O is for Ojoceratops
Paleontologists have named both too many and too few dinosaurs. The tricky business of taxonomy is to blame. While hundreds of dinosaur species rest as-yet-undiscovered in geologic formations and museum collections, researchers also tussle over the identities of specimens given new names. The continuing academic struggle over whether Torosaurus and Nedoceratops really represent growth stages of Triceratopsreally represent growth stages of Triceratops is one such struggle, and, even among ceratopsid dinosaurs, isn’t the only debate. Paleontologists are also unsure about the identity of Ojoceratops fowleri, a poorly known horned dinosaur found in New Mexico.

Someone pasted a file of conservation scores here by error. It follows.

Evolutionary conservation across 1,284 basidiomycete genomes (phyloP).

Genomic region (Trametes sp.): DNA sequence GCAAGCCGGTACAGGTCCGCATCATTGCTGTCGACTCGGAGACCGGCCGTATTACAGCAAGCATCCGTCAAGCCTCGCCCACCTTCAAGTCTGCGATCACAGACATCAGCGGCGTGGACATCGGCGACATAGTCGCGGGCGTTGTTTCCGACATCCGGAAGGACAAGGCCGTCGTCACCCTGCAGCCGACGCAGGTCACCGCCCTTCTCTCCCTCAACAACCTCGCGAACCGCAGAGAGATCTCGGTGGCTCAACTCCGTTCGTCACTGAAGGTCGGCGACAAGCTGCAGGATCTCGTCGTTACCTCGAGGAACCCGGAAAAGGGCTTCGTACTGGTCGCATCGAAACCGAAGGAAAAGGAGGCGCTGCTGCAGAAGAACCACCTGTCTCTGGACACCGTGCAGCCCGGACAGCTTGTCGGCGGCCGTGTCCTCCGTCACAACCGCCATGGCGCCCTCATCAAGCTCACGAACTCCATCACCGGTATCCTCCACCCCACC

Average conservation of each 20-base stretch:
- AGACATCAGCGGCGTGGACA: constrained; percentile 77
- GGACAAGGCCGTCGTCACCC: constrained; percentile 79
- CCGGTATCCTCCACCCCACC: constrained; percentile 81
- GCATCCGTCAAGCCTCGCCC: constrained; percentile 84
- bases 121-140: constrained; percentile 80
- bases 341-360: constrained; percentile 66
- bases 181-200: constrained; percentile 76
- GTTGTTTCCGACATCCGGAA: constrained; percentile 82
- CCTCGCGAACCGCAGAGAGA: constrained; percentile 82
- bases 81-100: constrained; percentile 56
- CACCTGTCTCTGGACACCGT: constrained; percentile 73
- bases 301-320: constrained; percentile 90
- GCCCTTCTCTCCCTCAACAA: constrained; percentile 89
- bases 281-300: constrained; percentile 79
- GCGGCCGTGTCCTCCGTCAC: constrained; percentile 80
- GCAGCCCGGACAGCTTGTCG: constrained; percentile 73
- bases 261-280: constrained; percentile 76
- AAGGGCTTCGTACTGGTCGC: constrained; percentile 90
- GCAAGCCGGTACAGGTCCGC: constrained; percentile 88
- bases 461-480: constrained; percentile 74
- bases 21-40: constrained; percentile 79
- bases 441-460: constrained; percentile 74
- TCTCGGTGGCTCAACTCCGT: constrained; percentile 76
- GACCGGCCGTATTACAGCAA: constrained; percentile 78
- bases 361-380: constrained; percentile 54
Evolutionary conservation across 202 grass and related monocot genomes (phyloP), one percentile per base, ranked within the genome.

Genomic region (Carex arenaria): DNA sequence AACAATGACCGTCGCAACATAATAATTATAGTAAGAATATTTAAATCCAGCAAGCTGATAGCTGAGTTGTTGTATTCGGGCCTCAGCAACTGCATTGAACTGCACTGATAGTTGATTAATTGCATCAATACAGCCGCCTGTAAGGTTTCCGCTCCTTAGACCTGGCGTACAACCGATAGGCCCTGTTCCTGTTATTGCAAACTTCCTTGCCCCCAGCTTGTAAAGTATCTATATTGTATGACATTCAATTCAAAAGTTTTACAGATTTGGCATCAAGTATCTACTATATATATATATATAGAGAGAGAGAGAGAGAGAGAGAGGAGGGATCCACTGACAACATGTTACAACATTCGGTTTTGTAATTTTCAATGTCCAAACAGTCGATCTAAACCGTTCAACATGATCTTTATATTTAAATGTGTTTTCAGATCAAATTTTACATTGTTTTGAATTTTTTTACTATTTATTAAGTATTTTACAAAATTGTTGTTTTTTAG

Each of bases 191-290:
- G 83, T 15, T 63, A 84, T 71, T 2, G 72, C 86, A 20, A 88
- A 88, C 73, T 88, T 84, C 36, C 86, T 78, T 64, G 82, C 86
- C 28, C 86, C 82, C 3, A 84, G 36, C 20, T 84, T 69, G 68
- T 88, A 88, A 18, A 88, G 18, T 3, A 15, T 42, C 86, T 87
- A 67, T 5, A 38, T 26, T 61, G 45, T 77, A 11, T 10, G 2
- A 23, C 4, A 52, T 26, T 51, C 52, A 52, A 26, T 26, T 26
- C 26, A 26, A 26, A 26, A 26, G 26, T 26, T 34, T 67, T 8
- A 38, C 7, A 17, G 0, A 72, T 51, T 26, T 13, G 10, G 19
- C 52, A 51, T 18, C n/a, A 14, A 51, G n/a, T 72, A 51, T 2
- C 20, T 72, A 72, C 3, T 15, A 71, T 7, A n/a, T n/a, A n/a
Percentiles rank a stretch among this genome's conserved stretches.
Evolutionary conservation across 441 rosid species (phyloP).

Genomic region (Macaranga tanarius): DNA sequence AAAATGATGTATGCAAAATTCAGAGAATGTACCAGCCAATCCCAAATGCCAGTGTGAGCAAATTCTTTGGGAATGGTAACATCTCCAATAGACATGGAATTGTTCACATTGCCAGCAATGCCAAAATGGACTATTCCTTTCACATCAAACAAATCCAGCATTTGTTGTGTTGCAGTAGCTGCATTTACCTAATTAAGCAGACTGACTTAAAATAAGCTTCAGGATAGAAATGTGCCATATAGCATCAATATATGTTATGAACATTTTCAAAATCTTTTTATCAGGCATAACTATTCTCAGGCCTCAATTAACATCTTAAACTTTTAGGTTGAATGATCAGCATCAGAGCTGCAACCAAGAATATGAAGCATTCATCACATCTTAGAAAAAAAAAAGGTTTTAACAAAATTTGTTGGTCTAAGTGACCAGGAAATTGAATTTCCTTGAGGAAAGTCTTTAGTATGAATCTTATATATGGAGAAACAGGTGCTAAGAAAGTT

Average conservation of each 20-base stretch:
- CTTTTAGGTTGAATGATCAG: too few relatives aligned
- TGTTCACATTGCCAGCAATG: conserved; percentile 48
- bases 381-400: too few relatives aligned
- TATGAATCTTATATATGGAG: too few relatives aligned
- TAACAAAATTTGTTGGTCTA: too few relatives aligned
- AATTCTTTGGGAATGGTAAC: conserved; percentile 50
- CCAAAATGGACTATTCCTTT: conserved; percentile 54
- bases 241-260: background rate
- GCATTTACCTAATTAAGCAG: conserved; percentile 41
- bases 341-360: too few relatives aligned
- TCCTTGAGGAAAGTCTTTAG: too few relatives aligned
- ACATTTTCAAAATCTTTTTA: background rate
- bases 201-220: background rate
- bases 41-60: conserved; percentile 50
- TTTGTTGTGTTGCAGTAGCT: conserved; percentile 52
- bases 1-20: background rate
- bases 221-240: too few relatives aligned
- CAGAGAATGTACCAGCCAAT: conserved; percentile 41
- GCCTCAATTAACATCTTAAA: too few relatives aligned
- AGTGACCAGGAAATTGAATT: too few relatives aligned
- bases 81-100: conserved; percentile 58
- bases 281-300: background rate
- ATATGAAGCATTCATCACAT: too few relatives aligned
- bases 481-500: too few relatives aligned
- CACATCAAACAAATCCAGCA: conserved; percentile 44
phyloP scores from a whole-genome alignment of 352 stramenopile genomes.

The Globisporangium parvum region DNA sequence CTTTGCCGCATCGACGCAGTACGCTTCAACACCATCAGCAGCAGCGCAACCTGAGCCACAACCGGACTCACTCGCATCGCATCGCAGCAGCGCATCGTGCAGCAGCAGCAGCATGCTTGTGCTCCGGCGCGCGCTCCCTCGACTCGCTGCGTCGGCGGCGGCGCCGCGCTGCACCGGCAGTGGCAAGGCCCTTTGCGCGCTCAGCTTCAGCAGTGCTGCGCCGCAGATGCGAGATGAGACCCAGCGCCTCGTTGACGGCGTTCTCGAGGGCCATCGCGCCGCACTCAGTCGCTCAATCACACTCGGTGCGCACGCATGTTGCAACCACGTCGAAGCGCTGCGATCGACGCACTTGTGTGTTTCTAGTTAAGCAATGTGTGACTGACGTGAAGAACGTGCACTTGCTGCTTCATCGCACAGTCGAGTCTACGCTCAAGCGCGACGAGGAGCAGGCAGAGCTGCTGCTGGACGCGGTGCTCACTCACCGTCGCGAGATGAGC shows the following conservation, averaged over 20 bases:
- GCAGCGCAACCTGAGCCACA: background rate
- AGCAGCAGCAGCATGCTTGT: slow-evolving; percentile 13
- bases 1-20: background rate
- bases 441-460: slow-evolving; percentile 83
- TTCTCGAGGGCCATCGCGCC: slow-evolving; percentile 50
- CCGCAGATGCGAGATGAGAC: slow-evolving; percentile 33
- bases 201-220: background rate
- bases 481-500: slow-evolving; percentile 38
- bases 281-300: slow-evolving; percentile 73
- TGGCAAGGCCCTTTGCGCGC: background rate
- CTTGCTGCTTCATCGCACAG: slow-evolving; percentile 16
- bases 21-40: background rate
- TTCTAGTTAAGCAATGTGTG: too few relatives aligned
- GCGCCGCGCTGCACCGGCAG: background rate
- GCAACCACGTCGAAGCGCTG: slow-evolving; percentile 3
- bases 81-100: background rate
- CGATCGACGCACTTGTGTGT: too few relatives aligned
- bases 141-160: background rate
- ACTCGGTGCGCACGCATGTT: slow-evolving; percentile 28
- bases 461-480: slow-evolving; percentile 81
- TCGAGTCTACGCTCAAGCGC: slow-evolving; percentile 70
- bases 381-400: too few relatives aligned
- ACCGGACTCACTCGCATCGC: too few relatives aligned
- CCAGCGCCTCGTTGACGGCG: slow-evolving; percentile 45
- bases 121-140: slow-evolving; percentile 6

Robert Sullivan and Spencer Lucas named Ojoceratops from a smattering of roughly 69 million year old fossils found with in new Mexico’s Ojo Alamo Formation. The singular